Are you a financial services marketer in Vancouver?

Back in September at BarCampBankBC I met a man named David Cesarini. David is truly interested in financial services marketing, and after BCBBC he and I met up and I enjoyed chatting with him a lot.

Now I see that he has organized The Vancouver Financial Services Marketing Meetup Group. Sounds interesting (if you’re an FI marketing geek, that is), so spread the word.

The first Vancouver Financial Services Marketing March Meetup will take place on:
Wednesday, March 25th at 6:30pm
At the Dulcinea Chocolate Cafe
1118 Denman Street (map below)

I’m going to try and be there, so let me know if you are planning on going!


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Vancity ranked in top five online banking sites in Canada.

This morning when I checked my Google Reader to see if there was any news about Vancity since yesterday, I came across a nice little surprise.

An article in one of Canada’s top national daily papers, the Globe & Mail had an article entitled TD rides customer service strategy to top of online survey ranking.

Yeah..? So..?

The article is about a recent analysis by Surviscor of the top Online Banking sites in Canada. I was so pleased to see Vancity ranked number four, nestled in between our top national banks, who can outspend us like crazy.

Here are their rankings:
TD Canada Trust 69.27
Royal Bank of Canada 64.40
Bank of Nova Scotia 61.85
Vancity 53.44
CIBC 53.13
National Bank 51.90
Bank of Montreal 49.45
Coast Capital Savings 49.33
President’s Choice 42.34
Desjardins 41.30
ING Direct 31.34

For me, representing a small player among the big national Canadian fish, this is amazing news. Here’s their commentary about vancity.com:

Vancity proved that they can play with the big boys in terms of offering a good online banking product, relative to the other Canadian banks. The online offering offers customers the basic features and functionality but does lack the additional features required to enhance the online experience. There is still room for improvement as its score suggests.

Fair enough. Happy we’re meeting the basics, and it’s true that we don’t offer all the things the big guys do. But I’m working on it, and hopefully the next time this is run we score better and even better the year after that.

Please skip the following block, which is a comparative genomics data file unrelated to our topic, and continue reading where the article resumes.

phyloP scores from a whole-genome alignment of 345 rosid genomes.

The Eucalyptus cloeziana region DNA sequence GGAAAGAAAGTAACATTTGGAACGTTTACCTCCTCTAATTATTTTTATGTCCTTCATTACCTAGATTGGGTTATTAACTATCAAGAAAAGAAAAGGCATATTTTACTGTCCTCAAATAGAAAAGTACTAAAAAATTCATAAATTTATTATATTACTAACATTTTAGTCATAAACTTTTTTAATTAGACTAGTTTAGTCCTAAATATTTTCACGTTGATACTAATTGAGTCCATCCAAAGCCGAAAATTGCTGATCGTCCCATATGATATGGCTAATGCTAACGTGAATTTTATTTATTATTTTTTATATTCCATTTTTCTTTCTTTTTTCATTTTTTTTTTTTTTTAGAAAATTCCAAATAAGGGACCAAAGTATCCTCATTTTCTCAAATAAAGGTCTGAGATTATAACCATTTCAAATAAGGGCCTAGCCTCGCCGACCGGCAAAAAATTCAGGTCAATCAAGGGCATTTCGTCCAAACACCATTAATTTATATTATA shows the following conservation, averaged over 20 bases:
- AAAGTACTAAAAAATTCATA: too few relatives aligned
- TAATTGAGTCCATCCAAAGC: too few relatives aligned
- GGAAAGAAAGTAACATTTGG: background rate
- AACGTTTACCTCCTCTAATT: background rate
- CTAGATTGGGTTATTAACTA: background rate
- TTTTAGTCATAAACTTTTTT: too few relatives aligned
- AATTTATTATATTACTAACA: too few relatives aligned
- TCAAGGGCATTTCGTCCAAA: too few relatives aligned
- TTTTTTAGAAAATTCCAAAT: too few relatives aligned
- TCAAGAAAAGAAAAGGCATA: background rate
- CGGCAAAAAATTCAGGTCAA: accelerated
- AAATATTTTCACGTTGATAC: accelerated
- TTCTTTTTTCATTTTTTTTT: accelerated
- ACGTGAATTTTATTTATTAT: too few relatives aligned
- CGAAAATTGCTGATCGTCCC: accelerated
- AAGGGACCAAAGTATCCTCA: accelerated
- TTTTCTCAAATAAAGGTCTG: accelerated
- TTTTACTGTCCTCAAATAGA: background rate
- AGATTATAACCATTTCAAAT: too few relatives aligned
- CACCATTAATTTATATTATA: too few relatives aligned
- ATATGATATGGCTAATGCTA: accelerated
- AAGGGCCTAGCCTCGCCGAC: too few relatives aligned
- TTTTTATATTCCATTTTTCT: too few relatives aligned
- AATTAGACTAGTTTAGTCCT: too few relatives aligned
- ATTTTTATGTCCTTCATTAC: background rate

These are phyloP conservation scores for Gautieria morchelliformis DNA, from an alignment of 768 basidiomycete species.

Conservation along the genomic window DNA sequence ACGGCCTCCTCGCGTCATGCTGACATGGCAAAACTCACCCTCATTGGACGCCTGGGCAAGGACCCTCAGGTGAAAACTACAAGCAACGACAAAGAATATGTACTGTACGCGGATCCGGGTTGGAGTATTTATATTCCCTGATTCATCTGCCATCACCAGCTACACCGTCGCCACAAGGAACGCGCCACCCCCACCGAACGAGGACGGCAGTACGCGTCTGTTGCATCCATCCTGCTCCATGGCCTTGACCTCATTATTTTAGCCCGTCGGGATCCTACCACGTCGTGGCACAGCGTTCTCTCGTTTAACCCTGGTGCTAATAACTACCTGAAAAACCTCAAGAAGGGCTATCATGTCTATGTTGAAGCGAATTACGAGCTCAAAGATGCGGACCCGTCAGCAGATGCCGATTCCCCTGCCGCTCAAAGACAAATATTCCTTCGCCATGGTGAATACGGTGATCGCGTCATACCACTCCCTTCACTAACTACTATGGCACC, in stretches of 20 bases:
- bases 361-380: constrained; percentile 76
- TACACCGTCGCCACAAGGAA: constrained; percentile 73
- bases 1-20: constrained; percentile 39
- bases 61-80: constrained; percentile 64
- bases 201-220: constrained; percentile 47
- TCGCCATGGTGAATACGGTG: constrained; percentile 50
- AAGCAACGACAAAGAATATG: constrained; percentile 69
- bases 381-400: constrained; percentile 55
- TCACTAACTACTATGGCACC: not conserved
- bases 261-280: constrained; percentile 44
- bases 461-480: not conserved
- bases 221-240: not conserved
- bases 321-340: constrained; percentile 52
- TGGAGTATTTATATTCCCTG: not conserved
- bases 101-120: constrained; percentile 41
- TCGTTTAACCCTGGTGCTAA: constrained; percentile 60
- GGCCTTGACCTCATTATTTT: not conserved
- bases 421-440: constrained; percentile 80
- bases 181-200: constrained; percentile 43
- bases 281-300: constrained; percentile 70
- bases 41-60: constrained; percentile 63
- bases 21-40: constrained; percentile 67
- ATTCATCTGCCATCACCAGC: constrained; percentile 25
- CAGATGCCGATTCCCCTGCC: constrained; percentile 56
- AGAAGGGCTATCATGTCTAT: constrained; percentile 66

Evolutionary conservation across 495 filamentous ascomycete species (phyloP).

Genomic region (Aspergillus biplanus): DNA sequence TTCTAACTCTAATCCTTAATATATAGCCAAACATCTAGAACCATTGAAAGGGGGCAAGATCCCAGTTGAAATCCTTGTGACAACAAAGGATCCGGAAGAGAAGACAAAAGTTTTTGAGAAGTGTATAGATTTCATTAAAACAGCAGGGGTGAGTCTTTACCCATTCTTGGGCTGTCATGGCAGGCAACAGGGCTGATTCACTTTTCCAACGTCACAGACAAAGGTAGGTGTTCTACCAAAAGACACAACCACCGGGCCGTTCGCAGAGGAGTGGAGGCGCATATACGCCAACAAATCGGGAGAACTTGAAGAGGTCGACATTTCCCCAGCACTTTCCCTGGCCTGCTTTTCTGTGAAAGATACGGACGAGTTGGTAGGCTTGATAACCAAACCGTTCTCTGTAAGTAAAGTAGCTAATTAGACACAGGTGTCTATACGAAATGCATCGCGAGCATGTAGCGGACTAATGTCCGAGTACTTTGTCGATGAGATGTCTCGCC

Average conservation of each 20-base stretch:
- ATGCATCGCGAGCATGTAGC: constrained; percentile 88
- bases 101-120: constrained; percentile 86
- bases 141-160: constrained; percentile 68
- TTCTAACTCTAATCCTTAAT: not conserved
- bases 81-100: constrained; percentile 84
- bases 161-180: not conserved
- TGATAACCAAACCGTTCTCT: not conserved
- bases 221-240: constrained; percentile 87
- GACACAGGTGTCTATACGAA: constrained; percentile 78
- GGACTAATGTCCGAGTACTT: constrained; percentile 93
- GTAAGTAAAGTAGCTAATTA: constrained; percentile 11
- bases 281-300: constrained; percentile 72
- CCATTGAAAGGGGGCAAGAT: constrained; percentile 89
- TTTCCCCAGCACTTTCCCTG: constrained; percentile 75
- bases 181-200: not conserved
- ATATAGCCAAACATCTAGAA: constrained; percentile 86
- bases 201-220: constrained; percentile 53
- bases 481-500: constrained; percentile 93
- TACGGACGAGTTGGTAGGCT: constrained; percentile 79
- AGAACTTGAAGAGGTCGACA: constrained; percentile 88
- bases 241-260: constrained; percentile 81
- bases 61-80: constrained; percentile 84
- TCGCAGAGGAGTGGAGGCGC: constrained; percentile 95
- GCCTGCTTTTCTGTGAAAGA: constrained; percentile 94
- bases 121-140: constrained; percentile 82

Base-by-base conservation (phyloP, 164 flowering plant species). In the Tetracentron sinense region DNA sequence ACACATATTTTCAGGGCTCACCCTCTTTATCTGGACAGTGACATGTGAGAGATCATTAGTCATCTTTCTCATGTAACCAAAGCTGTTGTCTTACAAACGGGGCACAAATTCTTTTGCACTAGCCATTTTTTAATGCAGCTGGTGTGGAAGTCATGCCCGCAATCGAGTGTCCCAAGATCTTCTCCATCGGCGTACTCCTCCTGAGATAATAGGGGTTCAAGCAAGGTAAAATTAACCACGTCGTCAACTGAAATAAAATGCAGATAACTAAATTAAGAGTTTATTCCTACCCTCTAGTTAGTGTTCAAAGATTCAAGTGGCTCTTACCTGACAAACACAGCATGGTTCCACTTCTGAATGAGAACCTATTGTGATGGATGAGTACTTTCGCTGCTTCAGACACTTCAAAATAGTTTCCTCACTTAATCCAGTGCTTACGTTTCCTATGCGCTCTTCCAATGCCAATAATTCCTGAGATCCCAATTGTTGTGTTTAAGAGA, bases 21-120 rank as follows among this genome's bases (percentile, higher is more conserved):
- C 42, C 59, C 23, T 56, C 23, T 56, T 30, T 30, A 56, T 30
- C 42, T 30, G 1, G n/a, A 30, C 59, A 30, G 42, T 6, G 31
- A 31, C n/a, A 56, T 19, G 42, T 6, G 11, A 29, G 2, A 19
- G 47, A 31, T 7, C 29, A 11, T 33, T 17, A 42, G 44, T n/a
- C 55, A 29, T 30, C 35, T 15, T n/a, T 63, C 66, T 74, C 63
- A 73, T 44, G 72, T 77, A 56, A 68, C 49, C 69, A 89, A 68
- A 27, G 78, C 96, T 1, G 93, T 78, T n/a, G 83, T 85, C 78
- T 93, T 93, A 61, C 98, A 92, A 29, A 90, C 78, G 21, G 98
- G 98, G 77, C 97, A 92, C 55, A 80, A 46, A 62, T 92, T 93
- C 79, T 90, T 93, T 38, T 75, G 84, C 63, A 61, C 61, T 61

In case you’re wondering, here are Surviscor’s categories of review:

  • Getting Started
  • Website Design
  • Customer Support
  • Website Transactions
  • Service Rates and Fees

One more thing. This absolutely proves the co-operative model. If we were left on our own to run our own online banking system, we couldn’t afford to compete with the national banks. We’d be on our own. But we’re not. Because of our partnership with Central 1 Credit Union, the credit union central covering BC and Ontario, all BC CUs come together and decide our online banking future together. We share costs and see ourselves united (well, most of the time) so that our members don’t have an inferior online service experience compared to the banks. This report shows that the model is working.

Hats off to Kelly West at Central1, in so many ways this is truly his accomplishment.

Monitoring your brand health – part two.

In part one of this series, I gave recent examples of when we respond to bloggers when they blog about Vancity. In this part, I want to talk about how to monitor the conversation so you can find those opportunities to respond.

The most basic tool – Google Alerts.
I have just changed the way I monitor the health of the words ‘vancity’ and ‘azaroff’. I have had Google Alerts set up for a couple of years now, so whenever a blog post, news article or web page is published that mentions ‘vancity‘ or ‘azaroff‘ I am alerted by email as it happens.